Soluble nonclassical HLA generated by the metalloproteinase pathway

Yuzhi Dong, Jaroslava Lieskovska, Dmitriy Kedrin, Steven Porcelli, Ofer Mandelboim, Yuri Bushkin

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50 Scopus citations

Abstract

Soluble human leukocyte antigens (HLA-A, -B, and -C) proteins can be generated by a membrane-bound metalloproteinase (MPase). The MPase-mediated pathway produces soluble nonconformed HLA proteins susceptible to further degradation, and also HLA proteins with high affinity peptides stable at physiologic temperatures. Accessibility of classical HLA to the MPase cleavage inversely correlates with stability of heavy chain (HC) interactions with β2-microglobulin (β2M). Whether a MPase is involved in release of soluble non-classical HLA or CD1 proteins is unknown. We have investigated this question with transfectants expressing full-length HLA proteins. Native surface HLA-E and -G complexes, similar to HLA-A2, were unstable at low pH and dissociated giving rise to β2m-free HC. Furthermore, HLA-E and -G proteins, similar to HLA-A2, were readily released from cell surface into supernatants as soluble 37-kilodalton β2m-free HC. However, the stability of surface CD1d complexes was not affected by pH changes and no soluble CD1d was detected. Because β2m-free CD1d HC were expressed on cells, the lack of cleaved soluble products cannot be explained by high stability of native complexes. Instead, absence of a CD1d-specific MPase in these cells or its impaired interactions with substrate HC may be responsible.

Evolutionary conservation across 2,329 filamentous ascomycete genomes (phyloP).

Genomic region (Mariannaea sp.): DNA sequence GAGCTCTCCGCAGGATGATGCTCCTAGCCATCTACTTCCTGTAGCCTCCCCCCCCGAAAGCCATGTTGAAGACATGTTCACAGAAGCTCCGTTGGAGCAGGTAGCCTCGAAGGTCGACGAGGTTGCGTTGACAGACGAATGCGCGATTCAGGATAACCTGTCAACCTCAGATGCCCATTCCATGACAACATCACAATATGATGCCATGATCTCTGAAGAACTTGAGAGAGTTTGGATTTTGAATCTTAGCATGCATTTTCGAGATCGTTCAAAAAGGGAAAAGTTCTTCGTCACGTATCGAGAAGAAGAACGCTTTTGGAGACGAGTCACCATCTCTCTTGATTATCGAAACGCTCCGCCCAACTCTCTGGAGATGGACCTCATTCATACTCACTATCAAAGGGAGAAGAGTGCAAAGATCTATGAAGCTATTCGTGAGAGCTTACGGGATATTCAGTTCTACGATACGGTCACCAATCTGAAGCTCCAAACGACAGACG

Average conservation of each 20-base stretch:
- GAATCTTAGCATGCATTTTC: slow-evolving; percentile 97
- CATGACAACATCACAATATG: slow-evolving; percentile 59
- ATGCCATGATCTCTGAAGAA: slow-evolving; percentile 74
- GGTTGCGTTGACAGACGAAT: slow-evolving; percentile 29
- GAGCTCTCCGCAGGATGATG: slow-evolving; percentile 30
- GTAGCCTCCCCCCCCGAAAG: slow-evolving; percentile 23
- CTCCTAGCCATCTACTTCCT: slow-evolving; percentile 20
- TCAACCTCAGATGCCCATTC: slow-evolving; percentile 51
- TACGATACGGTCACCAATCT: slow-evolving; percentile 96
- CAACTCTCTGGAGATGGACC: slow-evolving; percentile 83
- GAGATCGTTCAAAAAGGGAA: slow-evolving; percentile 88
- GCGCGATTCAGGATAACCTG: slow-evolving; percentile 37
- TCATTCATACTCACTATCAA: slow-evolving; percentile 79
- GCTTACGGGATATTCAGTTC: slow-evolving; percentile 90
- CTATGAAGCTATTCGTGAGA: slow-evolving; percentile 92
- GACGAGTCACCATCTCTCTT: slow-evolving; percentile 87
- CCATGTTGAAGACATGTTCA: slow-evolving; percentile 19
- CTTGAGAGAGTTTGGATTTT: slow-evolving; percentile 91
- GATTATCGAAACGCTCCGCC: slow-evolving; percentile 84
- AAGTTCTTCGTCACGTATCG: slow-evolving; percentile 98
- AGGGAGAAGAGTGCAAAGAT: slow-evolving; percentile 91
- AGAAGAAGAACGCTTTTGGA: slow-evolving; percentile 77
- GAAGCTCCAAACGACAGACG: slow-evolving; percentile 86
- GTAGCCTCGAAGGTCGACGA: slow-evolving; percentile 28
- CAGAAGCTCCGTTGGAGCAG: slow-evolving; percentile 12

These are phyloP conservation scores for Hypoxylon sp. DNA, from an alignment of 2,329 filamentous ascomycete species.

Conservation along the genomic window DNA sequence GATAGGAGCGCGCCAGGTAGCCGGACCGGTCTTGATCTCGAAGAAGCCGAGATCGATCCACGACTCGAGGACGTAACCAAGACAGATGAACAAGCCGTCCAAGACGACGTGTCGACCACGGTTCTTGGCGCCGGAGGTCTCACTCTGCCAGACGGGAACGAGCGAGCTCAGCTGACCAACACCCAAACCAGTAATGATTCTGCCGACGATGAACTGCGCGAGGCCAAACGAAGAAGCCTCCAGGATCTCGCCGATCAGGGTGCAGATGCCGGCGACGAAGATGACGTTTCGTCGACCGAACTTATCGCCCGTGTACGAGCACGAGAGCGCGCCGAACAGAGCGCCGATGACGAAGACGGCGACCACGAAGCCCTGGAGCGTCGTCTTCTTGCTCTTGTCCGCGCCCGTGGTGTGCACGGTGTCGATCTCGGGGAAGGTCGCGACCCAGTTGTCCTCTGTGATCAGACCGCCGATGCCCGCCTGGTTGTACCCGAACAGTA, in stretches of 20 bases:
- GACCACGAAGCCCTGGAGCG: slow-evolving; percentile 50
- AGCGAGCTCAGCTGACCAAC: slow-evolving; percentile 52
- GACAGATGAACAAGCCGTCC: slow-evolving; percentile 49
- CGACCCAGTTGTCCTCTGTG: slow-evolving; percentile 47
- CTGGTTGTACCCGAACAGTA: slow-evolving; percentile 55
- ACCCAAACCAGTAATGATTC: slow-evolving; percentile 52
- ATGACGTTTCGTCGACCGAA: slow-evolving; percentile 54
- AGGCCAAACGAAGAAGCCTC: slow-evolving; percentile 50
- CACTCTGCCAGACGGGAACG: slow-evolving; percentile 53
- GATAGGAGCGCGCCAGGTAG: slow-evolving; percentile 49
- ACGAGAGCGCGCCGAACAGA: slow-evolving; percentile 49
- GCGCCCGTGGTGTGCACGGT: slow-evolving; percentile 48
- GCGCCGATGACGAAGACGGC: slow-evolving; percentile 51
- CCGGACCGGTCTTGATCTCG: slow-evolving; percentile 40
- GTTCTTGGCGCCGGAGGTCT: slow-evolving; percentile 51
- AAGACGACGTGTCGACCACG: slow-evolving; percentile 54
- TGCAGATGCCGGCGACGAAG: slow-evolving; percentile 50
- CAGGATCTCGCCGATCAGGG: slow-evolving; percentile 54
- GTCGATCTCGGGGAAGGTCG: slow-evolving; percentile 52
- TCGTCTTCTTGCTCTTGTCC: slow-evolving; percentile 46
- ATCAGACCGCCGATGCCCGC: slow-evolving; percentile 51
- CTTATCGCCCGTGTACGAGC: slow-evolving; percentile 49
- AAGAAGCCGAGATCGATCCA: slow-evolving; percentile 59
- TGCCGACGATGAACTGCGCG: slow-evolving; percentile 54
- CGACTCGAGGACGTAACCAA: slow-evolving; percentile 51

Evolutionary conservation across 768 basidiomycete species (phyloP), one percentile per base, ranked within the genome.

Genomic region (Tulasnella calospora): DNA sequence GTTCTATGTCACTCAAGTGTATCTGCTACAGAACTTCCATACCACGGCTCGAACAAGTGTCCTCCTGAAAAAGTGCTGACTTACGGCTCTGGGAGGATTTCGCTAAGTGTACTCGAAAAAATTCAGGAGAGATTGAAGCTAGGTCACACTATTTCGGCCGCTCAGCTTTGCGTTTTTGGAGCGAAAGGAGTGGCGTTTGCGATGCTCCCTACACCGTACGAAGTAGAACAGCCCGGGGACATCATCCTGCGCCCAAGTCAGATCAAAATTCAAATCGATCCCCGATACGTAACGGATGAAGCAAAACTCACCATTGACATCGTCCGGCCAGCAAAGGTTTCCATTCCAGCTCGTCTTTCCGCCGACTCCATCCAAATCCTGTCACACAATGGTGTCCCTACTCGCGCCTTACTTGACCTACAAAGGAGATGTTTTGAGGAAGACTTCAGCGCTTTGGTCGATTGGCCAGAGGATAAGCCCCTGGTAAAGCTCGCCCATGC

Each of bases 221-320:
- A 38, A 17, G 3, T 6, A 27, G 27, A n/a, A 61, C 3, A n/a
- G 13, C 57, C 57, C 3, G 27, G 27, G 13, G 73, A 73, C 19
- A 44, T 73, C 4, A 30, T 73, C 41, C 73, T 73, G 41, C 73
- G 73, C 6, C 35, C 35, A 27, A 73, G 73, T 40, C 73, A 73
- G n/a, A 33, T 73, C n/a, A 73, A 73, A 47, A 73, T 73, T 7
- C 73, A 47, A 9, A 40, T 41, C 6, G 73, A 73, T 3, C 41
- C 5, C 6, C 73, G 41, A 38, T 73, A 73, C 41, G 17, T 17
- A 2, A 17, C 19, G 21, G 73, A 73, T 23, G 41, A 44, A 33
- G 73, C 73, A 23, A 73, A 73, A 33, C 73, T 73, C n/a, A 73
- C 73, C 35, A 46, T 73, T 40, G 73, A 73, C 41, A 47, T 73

Original languageEnglish (US)
Pages (from-to)802-810
Number of pages9
JournalHuman Immunology
Volume64
Issue number8
DOIs
StatePublished - Aug 1 2003

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Keywords

  • CD1d
  • Metalloproteinase
  • Soluble nonclassical HLA
  • β-microglobulin

ASJC Scopus subject areas

  • Immunology and Allergy
  • Immunology

Cite this

Dong, Y., Lieskovska, J., Kedrin, D., Porcelli, S., Mandelboim, O., & Bushkin, Y. (2003). Soluble nonclassical HLA generated by the metalloproteinase pathway. Human Immunology, 64(8), 802-810. https://doi.org/10.1016/S0198-8859(03)00093-4